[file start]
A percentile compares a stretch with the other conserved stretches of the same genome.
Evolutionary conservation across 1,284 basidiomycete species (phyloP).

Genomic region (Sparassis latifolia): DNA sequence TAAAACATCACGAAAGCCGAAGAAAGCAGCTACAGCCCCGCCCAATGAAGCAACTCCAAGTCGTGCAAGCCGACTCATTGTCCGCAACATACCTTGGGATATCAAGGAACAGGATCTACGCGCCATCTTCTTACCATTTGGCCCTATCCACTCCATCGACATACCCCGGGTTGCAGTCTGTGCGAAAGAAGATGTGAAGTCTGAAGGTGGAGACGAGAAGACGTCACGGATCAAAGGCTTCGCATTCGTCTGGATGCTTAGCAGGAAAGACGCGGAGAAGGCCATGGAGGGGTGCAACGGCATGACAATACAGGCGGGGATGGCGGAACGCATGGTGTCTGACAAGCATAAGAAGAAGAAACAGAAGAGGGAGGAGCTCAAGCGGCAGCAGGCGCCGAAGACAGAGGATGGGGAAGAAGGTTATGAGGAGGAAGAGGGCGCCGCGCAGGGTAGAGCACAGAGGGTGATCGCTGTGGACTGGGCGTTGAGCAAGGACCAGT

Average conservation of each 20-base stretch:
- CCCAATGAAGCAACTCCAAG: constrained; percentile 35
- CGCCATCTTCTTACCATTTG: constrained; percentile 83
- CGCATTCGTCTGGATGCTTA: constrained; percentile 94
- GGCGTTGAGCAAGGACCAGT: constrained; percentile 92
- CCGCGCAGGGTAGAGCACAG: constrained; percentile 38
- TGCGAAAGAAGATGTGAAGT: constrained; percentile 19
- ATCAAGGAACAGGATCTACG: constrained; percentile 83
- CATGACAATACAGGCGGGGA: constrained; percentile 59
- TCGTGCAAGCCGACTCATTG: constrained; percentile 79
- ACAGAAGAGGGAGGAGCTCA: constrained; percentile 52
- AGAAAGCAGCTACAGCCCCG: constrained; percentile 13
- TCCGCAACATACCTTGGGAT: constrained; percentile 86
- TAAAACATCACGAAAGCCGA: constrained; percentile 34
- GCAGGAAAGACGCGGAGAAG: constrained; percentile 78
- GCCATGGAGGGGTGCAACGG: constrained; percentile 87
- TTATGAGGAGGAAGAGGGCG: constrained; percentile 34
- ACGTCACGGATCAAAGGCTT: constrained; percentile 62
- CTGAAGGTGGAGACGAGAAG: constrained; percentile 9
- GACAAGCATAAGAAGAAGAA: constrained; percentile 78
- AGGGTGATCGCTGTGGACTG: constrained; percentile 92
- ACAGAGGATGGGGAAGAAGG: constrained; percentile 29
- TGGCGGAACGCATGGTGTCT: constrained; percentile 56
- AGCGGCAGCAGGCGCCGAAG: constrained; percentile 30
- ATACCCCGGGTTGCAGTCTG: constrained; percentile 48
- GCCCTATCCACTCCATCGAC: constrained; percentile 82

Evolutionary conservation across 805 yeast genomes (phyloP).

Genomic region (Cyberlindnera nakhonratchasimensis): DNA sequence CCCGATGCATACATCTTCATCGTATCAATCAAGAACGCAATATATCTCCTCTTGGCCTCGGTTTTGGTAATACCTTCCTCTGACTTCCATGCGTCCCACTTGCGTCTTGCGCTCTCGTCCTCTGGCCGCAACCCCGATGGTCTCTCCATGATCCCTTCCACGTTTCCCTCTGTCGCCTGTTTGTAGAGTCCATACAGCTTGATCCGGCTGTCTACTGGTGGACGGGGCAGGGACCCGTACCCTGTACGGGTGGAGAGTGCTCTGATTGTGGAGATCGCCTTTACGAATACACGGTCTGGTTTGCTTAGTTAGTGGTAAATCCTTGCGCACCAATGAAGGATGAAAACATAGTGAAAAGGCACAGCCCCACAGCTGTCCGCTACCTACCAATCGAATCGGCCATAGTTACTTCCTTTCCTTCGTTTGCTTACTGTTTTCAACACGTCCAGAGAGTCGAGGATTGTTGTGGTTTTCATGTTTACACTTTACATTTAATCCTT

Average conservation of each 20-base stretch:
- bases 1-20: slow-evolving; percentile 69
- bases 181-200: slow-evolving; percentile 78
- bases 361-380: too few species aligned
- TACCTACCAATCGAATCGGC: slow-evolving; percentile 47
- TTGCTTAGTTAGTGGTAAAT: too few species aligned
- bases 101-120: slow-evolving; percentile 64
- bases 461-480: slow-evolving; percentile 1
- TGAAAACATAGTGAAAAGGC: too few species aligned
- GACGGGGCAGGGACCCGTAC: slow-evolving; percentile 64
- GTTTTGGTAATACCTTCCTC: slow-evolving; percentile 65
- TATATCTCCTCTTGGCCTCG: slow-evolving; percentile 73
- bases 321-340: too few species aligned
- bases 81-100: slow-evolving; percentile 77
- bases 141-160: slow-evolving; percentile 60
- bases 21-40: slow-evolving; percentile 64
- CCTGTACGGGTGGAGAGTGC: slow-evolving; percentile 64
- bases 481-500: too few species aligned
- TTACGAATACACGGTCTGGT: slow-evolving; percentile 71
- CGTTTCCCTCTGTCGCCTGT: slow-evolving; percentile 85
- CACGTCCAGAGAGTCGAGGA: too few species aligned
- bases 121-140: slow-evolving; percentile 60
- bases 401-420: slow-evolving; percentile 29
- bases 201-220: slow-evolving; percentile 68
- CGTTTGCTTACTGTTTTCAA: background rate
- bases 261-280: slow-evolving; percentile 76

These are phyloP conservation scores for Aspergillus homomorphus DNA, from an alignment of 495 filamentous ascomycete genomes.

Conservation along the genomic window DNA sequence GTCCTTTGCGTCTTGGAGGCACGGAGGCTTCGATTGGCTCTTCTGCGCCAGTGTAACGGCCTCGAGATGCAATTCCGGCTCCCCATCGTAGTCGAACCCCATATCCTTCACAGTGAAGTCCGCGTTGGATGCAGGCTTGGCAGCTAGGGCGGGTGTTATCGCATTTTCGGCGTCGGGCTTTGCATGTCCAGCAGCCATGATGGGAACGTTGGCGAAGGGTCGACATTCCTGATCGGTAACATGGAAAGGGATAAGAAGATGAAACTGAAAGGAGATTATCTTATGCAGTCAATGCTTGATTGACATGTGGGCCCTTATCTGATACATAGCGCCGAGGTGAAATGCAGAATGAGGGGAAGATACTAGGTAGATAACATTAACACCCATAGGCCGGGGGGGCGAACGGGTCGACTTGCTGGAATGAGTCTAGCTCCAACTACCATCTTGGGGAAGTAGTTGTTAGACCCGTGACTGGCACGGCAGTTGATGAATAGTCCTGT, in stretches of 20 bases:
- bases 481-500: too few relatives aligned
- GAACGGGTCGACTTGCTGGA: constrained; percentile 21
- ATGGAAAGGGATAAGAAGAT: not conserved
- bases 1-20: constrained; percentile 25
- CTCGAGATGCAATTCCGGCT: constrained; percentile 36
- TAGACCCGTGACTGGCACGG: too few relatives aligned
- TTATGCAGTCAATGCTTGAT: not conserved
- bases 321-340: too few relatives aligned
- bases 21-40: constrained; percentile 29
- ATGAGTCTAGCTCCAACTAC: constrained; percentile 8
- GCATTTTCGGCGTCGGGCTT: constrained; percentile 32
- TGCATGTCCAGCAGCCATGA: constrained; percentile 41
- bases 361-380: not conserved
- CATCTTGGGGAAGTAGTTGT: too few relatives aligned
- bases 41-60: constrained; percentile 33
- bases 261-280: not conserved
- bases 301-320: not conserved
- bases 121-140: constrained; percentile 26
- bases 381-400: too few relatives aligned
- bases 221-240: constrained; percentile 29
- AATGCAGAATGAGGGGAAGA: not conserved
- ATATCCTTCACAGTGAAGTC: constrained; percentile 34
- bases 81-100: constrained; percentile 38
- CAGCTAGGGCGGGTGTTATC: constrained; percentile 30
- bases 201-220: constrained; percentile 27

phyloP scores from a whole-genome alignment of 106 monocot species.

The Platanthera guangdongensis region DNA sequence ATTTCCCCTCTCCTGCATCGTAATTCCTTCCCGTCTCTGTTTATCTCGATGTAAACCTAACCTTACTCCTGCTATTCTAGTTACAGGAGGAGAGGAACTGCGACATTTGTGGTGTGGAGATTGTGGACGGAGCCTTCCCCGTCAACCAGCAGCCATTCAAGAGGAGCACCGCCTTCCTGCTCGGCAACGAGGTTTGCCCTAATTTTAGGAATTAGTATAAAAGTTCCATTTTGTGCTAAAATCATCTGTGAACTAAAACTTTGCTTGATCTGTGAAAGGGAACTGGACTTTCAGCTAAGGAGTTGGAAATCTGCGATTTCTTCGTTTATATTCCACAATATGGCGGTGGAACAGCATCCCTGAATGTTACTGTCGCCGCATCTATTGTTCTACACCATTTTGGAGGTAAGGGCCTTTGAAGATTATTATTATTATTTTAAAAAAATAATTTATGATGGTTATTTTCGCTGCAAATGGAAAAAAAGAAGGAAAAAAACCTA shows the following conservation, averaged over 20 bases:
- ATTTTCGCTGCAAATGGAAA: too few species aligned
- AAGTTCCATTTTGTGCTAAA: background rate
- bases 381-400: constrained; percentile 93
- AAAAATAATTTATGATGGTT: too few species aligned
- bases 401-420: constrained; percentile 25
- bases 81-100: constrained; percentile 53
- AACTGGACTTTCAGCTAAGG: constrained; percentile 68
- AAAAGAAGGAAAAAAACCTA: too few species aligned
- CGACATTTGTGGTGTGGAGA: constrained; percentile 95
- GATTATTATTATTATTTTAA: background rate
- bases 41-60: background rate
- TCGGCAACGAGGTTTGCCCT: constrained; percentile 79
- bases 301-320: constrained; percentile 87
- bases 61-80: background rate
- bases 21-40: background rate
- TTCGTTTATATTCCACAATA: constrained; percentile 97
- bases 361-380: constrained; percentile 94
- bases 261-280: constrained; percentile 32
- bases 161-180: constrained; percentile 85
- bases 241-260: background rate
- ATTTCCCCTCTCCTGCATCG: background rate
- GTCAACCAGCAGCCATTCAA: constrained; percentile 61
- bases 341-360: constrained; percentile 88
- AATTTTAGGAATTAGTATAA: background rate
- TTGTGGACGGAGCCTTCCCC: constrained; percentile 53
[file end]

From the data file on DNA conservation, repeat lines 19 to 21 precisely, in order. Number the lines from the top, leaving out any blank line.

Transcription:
- GCCATGGAGGGGTGCAACGG: constrained; percentile 87
- TTATGAGGAGGAAGAGGGCG: constrained; percentile 34
- ACGTCACGGATCAAAGGCTT: constrained; percentile 62